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I have a header file foo.h:

#ifndef __FOO_H__
#define __FOO_H__

const char* USB_MANAGER_DBUS_SERVICE =  "com.USBService";
#define  USB_MANAGER_DBUS_OBJ_PATH  "/com/USB/MgrObject"


And many cpp files that includes foo.h.

foo.c bar.c

When compiling them together, "multiple definition error" appears.

Linking CXX shared library:
foo.cpp.o:(.data.rel.local+0x0): multiple definition of `USB_MANAGER_DBUS_SERVICE'
bar.cpp.o:(.data.rel.local+0x0): first defined here

So I have two questions below:

  1. Why doesn't #define lead to a link error?
  2. Why doesn't const int lead to a link error?
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You can get rid of the linker error by declaring USB_MANAGER_DBUS_SERVICE as const char* const USB_MANAGER_DBUS_SERVICE = "com.USBService"; –  selbie Aug 28 '14 at 8:49
One is const, the other isn't... –  Kerrek SB Aug 28 '14 at 8:52
#define only does text substitution at pre-processing stage. The variable USB_MANAGER_DBUS_OBJ_PATH does not exist beyond this stage. So no question of link error. Any variable with a const qualifier in c++ has an internal linkage. That means its scope is only in the file in which it is declared ( like static ). Therefore there is no link error. –  Vimal Aug 28 '14 at 9:21

5 Answers 5

up vote 3 down vote accepted

The #define for USB_MANAGER_DBUS_OBJ_PATH is constant across compilation units, it is a text substitution.

So is the const int for DBUS_CONNECTION_MAX_RETRY_TIME constant across TU. The const makes the variable read only, it's essentially not declaring it as a modifiable lvalue, it has an implicit internal linkage, from these posts.

const char* USB_MANAGER_DBUS_SERVICE =  "com.USBService";

Why does USB_MANAGER_DBUS_SERVICE cause a linker error?

It is not const, as in the pointer is not a constant value, only what is being pointed to.

const char* const USB_MANAGER_DBUS_SERVICE =  "com.USBService";
//          ^^^^^ added const

Would be const.

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Define doesn't cause a link error because the preprocessor is just pasting the string literal into different parts of the code instead of referring to some object defined in some object file.

const int does not cause a link error because const implies internal linkage, so you end up having a constant per compilation unit.

You can fix the redefinition error by defining extern const char* USB_MANAGER_DBUS_SERVICE; in the header file and defining const char* USB_MANAGER_DBUS_SERVICE = "..." in one of your source files.

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"#define"d tokens are already processed by the preprocessor, even before the compiler comes into play.

In C++ and "const int" values are evaluated at compile time, i.e. a "const int" is equivalent to a typesafe define (and thus should be preferred over #define).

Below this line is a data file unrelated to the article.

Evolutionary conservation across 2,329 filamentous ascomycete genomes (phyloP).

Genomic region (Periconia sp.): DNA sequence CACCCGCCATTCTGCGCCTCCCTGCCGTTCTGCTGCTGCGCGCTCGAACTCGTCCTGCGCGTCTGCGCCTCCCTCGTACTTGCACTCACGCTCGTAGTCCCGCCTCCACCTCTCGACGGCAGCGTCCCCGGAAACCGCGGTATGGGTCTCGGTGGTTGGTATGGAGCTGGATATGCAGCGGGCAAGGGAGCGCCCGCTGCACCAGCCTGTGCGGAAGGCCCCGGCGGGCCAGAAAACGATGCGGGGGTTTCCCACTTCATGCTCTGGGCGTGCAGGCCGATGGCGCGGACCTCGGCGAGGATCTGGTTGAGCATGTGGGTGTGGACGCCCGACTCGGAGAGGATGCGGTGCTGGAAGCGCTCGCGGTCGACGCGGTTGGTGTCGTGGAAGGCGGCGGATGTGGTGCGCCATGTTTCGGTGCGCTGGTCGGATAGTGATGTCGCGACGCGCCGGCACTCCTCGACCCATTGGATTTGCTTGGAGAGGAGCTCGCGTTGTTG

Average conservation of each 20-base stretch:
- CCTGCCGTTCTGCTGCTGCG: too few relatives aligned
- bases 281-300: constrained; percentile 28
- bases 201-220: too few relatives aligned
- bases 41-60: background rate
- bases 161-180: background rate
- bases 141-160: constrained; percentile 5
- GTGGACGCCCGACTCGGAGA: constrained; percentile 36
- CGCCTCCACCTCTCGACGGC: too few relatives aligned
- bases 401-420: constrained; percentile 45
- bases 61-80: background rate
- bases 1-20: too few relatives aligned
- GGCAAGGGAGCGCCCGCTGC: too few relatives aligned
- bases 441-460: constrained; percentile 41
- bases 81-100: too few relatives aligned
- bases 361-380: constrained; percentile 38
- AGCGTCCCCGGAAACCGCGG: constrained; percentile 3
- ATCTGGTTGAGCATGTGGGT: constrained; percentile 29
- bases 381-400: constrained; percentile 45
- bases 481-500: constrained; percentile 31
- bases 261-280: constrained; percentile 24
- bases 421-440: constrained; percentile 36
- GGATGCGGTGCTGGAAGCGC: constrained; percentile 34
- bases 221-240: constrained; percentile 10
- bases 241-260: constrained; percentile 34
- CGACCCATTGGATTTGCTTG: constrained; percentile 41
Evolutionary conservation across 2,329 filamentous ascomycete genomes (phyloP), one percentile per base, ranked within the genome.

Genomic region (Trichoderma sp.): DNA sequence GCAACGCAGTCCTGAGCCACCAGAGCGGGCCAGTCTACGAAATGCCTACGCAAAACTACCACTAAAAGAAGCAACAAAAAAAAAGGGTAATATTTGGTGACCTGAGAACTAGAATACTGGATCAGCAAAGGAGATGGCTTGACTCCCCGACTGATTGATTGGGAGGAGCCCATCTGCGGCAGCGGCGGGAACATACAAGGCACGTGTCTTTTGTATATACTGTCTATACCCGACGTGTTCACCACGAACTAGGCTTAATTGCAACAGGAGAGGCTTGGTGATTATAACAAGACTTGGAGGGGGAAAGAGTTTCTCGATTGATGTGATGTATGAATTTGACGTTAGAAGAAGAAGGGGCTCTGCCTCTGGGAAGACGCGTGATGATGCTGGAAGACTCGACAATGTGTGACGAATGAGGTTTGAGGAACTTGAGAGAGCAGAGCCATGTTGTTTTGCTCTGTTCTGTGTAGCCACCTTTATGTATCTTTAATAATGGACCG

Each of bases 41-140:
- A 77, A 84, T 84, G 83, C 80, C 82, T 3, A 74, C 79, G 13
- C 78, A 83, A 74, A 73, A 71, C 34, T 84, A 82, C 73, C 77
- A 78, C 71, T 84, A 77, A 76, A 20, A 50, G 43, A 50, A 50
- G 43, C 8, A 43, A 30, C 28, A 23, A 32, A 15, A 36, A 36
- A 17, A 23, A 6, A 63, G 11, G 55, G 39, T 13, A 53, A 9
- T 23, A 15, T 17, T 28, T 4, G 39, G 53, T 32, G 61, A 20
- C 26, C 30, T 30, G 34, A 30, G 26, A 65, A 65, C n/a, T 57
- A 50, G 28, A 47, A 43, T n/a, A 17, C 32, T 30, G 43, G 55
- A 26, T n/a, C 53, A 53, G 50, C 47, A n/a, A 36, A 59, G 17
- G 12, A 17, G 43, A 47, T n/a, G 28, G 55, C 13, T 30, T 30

The only symbol the compiler actually creates for the linker is "USB_MANAGER_DBUS_SERVICE", because only the target to which the pointer points to is "const", but not the pointer itself.

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Here's the problem. By having #ifndef FOO_H wrapper, you are avoiding multiple inclusion of foo.h in your .c or .cpp file, but when linker links all different object files together, you have multiple definitions. Remedy is you use like the following in foo.h:

#ifndef __FOO_H__
#define __FOO_H__

extern const char* USB_MANAGER_DBUS_SERVICE;
#define  USB_MANAGER_DBUS_OBJ_PATH  "/com/USB/MgrObject"


And, in only one .c or .cpp file (i.e one source file), use the following: const char* USB_MANAGER_DBUS_SERVICE = "com.USBService"; const int DBUS_CONNECTION_MAX_RETRY_TIME = 5;

This will solve your multiple definition problem complained by the linker.

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However USB_MANAGER_DBUS_SERVICE should be a const pointer not just a pointer to const, so put in an extra const. Easier just to use [] –  CashCow Aug 28 '14 at 9:07
const char* USB_MANAGER_DBUS_SERVICE =  "com.USBService";

The string this pointer points to is const, but the pointer is not const, thus it is a multiple definition. Change it to

const char USB_MANAGER_DBUS_SERVICE[] = "com.USBService";

There is no linkage error for the const int because it is a real constant, not a const-modifier. It is therefore considered static data to the application.

Incidentally if you put in another const for the pointer

const char* const USB_MANAGER_DBUS_SERVICE = "com.USBService";

Now that pointer is a proper constant too, but I'm not sure if it will work. You can declare it as extern and then define it in one compilation unit, but the simplest is the first syntax I showed you.

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